Landowner victory in Papua New Guinea

Feature Story - 28 June, 2011
After a 10 year court battle against one of the worst logging companies in Papua New Guinea (PNG), landowners in Western Province are celebrating an overdue victory - they have finally been compensated.

The PNG National Court has awarded over AU$90 million for environmental damages and social disharmony caused by the Malaysian company, Concord Pacific.

The Court’s judgment was based on statements from 1800 members of four tribes and expert evidence by three environmental scientists who conducted audits and presented evidence to the court.

Head of Lake Murray's Kuni tribe and long-time partner of Greenpeace, Sep Galeva, said:
"After a long battle of 10 years, I am very satisfied with the outcome of the case. It is a warning to the logging and mining companies that if they are doing illegal operations, they won’t get away with it.

“Papua New Guinean’s cannot continue to suffer from the selfish acts of foreign companies. We can no longer sit back and watch our natural resources be taken away and our environment destroyed without any meaningful benefits.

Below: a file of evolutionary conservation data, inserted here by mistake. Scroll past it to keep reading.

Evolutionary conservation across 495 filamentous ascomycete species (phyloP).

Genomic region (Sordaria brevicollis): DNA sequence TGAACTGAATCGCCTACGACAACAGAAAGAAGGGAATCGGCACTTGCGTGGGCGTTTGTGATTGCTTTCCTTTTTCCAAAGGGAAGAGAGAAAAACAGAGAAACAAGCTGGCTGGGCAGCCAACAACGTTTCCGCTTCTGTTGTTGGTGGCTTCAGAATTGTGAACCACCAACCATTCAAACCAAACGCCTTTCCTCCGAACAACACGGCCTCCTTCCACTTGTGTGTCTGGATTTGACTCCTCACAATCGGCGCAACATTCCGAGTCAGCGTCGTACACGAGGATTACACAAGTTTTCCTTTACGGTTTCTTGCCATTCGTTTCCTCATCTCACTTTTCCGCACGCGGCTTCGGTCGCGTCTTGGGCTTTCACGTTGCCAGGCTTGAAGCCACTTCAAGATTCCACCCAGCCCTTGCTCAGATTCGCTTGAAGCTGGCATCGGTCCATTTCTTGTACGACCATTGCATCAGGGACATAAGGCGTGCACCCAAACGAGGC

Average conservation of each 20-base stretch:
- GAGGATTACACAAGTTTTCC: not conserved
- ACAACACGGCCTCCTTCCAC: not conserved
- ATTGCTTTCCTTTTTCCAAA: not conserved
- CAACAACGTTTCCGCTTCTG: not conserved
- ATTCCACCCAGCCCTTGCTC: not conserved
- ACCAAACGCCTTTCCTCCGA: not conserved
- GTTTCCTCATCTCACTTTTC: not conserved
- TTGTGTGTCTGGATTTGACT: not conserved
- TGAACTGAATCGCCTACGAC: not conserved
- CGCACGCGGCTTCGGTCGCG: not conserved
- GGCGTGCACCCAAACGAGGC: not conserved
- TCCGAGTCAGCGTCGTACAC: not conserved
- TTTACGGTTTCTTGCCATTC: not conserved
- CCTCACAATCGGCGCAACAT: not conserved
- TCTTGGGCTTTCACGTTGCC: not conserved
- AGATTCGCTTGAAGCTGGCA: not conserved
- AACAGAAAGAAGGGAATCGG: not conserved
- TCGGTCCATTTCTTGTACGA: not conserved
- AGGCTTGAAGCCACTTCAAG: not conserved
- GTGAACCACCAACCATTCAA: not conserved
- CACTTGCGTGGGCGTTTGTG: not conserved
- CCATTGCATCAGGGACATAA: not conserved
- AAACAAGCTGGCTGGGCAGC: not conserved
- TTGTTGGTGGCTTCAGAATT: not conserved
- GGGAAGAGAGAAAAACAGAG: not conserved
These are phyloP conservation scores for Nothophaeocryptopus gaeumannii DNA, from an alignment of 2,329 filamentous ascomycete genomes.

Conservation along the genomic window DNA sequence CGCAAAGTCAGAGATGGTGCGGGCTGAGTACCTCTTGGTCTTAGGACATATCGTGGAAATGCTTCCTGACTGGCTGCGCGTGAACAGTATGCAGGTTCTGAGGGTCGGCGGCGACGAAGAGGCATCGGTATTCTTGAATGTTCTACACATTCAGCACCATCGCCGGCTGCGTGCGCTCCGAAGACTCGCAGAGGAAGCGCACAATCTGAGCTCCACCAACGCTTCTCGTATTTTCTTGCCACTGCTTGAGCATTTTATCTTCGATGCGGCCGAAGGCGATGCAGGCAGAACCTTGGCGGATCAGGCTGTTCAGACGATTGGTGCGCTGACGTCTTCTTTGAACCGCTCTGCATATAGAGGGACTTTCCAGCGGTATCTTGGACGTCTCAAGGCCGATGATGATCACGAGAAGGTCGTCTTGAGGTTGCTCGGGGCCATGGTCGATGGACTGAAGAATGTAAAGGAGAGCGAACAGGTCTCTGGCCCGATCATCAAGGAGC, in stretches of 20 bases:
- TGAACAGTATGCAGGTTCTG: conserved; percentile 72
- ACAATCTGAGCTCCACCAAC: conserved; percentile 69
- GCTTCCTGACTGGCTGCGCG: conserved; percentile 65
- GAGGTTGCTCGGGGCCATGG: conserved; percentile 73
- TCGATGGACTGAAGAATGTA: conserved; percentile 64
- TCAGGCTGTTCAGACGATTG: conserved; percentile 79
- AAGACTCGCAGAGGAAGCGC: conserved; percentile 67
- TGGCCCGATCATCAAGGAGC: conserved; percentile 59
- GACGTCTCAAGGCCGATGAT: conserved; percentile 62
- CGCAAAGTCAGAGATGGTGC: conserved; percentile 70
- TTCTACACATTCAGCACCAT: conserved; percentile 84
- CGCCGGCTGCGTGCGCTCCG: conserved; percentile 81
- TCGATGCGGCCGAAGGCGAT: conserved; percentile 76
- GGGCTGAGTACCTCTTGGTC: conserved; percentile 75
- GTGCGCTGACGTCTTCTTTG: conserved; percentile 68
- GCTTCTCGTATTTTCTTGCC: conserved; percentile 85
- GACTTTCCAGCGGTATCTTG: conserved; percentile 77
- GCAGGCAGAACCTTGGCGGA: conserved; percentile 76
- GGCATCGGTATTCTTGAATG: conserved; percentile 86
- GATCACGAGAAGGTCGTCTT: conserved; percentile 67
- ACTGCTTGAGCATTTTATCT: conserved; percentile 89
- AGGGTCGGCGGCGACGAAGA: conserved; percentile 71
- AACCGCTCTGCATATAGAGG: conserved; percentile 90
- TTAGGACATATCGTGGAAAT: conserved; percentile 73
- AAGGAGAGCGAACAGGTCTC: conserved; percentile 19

“The PNG Government needs to put in place a moratorium on destructive logging like this. We also need tough policies to make sure logging companies pay a bond before they operate, to make sure that in the event of unlawful damage or breach of agreements, the money can be given to affected landowners.

“Also, any foreign company should declare their mother companies and assets overseas to make it easier to track them if that they run away from their responsibilities.

“I would like to thank NGO’s - both international and national - like CELCOR, Greenpeace and other partners who contributed to this fight.

“Let’s continue to work together to take on these monsters. We must do it for our future generations."

Campaign history

2000 - At the request of landowners in the Lake Murray area of the PNG highlands, Greenpeace began a campaign to stop Concord Pacific’s Kiunga Aiambak road project from destroying pristine rainforest

2002 - Greenpeace released the ‘Partners in Crime’ report, which profiled the scandalous road project as one example of what was going wrong in PNG´s forests.

- Greenpeace’s ship, the Arctic Sunrise also blocked a log shipment. This activity forced the PNG Prime Minister to announce an Inquiry which led to the Kiunga Aiambak logging road being stopped

2008 - Greenpeace built a Global Forest Rescue Station which brought international attention to the destructive impacts of illegal logging companies like Concord Pacific and the plight of local landowners trying to defend their forest homes

Take action - Ask the government for laws to stop Australia importing PNG’s illegal timber